This Nov 15, 2021 photo shows tug master tractors at the Port of Belfast in Belfast, Northern Ireland, UK.(PAUL FAITH / BLOOMBERG)
The United Kingdom warned the European Union not to start a trade war if Boris Johnson’s government suspends part of the Brexit settlement over Northern Ireland, saying a strong retaliation would exacerbate problems.
"I hope everyone can step back from that,” UK Brexit Minister David Frost told BBC Radio on Wednesday. “I don’t see why it would help for the response to that from the European Union to be sanctions, retaliation and making trade more difficult.”
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Both sides are again locked in talks to resolve the thorny question of how Northern Ireland fits into post-Brexit rules on commerce, with Frost calling for a fundamental overhaul of the UK’s divorce deal with the EU because it has caused a decline in trade between the region and mainland Britain. The bloc has proposed concessions, including reducing the burden of customs checks, but Frost has said they don’t go far enough.
The EU argues the ECJ role is essential when it comes to interpreting questions related to EU law, while Britain says the setup is contributing to political antipathy toward the protocol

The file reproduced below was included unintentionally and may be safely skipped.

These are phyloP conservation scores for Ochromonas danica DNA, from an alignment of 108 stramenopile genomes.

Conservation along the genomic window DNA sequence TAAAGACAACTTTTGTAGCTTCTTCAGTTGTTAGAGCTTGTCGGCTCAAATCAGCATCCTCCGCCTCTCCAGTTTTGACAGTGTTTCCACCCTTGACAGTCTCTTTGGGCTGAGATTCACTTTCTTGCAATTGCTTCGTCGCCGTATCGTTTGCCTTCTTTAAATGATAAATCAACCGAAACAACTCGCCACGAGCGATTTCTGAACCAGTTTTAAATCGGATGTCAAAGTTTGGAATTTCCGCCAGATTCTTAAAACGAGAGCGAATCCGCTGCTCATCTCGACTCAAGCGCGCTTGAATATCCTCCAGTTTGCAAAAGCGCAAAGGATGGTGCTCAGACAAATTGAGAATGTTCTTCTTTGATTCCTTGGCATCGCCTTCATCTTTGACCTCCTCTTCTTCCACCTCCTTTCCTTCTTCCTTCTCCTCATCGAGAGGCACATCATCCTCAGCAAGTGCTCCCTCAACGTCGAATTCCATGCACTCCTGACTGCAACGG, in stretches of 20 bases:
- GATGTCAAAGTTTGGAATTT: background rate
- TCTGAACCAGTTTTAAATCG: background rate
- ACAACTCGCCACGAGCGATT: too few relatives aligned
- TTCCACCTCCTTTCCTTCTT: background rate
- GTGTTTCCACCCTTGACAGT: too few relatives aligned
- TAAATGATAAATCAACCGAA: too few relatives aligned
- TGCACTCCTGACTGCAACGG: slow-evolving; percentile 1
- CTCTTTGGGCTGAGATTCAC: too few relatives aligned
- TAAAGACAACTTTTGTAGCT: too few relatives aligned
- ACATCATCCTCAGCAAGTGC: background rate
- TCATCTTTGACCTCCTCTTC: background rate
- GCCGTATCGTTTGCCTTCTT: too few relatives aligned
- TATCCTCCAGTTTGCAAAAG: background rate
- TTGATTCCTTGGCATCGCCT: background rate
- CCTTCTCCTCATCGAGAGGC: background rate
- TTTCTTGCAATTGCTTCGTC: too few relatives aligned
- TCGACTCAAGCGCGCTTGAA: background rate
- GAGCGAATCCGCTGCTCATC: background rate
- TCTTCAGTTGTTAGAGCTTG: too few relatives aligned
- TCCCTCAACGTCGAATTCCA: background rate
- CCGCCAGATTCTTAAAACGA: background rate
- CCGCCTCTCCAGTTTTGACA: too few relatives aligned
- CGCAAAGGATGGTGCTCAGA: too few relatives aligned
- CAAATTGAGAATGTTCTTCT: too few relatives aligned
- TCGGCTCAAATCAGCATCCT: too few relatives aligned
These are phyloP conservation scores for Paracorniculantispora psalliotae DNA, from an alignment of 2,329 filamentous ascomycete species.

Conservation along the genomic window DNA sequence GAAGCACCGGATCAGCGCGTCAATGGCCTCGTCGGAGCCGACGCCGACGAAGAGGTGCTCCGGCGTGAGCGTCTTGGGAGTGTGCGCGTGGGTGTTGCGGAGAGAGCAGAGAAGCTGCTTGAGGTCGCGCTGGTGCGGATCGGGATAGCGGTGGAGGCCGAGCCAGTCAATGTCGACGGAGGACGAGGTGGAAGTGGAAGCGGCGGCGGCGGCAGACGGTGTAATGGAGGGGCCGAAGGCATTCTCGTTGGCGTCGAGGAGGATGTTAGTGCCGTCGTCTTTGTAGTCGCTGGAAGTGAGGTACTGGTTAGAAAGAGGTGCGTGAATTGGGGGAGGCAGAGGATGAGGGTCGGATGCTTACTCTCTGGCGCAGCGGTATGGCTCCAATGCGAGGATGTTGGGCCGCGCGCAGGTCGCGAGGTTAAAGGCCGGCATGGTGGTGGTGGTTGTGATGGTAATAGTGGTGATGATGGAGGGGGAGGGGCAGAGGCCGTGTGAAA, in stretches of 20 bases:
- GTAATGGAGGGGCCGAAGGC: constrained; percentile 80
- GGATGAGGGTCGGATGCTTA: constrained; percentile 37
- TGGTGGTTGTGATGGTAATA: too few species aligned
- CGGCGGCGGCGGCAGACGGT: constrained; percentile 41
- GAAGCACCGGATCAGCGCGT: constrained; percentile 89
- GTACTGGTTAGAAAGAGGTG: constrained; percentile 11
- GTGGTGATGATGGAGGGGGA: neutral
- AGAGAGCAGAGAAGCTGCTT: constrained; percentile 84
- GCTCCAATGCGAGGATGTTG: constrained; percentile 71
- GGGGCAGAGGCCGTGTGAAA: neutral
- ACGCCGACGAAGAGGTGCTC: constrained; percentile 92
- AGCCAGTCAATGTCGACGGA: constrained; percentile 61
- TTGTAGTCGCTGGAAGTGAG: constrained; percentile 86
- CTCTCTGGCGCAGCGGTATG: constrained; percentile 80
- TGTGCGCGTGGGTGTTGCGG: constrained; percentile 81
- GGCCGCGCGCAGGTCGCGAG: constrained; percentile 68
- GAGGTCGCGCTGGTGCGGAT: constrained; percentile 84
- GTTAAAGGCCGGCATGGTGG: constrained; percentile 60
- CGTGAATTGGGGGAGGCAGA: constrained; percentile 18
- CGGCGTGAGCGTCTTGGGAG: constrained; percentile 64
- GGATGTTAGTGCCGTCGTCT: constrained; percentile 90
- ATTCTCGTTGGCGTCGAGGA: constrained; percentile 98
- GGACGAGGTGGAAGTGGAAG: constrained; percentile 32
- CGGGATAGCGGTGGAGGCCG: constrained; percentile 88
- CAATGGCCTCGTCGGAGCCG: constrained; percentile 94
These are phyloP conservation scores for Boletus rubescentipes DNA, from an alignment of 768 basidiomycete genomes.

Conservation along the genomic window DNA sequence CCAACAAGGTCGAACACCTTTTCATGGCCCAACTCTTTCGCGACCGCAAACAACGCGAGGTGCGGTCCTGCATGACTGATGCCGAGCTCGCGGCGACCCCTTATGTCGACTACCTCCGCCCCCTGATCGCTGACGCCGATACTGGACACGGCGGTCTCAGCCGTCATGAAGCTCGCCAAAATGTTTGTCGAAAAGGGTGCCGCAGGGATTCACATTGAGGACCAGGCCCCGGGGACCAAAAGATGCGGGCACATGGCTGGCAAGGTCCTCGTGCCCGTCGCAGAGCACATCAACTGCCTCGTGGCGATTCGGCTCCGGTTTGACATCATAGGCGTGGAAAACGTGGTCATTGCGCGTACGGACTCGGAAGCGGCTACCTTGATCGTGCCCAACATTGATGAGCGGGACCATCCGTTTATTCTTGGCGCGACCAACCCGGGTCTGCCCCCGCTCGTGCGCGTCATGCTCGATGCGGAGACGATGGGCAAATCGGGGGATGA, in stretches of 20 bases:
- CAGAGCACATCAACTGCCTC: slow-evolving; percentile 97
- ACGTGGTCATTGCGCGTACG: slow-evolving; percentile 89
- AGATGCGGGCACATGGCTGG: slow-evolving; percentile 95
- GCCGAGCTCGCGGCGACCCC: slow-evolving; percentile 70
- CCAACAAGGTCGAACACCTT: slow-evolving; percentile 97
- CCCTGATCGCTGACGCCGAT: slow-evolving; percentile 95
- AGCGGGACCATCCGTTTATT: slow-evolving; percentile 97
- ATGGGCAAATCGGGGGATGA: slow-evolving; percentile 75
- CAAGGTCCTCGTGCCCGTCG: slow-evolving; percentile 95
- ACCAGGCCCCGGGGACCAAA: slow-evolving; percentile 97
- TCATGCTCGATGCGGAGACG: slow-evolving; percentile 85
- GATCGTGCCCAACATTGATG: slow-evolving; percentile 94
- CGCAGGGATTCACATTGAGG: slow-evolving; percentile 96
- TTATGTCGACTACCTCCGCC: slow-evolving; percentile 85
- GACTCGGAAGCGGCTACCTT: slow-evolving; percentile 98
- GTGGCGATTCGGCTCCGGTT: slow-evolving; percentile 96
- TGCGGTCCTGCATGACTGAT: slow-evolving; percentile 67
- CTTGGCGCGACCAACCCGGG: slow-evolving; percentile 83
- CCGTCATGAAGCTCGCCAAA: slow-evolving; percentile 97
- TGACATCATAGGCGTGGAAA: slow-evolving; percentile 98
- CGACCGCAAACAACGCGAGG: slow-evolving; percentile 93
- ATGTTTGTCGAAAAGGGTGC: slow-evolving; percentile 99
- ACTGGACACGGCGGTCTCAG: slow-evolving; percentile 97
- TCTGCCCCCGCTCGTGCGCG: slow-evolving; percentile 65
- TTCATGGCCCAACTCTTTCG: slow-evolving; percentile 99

The sticking point for the EU is that the UK is seeking to walk back on commitments it made only two years ago when it signed the original Brexit divorce deal, including agreeing to an effective customs border in the Irish Sea to avoid the creation of a hard border on the island of Ireland.
If the UK isn’t happy with the outcome of the latest negotiations, it has said it will activate Article 16 of the Northern Ireland protocol, which allows either side to suspend parts of the deal to address issues such as diversion of trade. One potential EU reaction to such a move would be to terminate the wider trade agreement with the UK.
“I don’t understand why that would help the situation here,” Frost said. “Article 16 is a legitimate option within the treaty.”
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The EU would consider Britain invoking Article 16 as an inflammatory move, since it would be a unilateral action while negotiations are ongoing to address the problems raised by the UK.
The British government’s complaints about the role of the European Court of Justice in the protocol – a role to which Britain originally agreed – is another sore spot in the talks. The EU argues the ECJ role is essential when it comes to interpreting questions related to EU law, while Britain says the setup is contributing to political antipathy toward the protocol.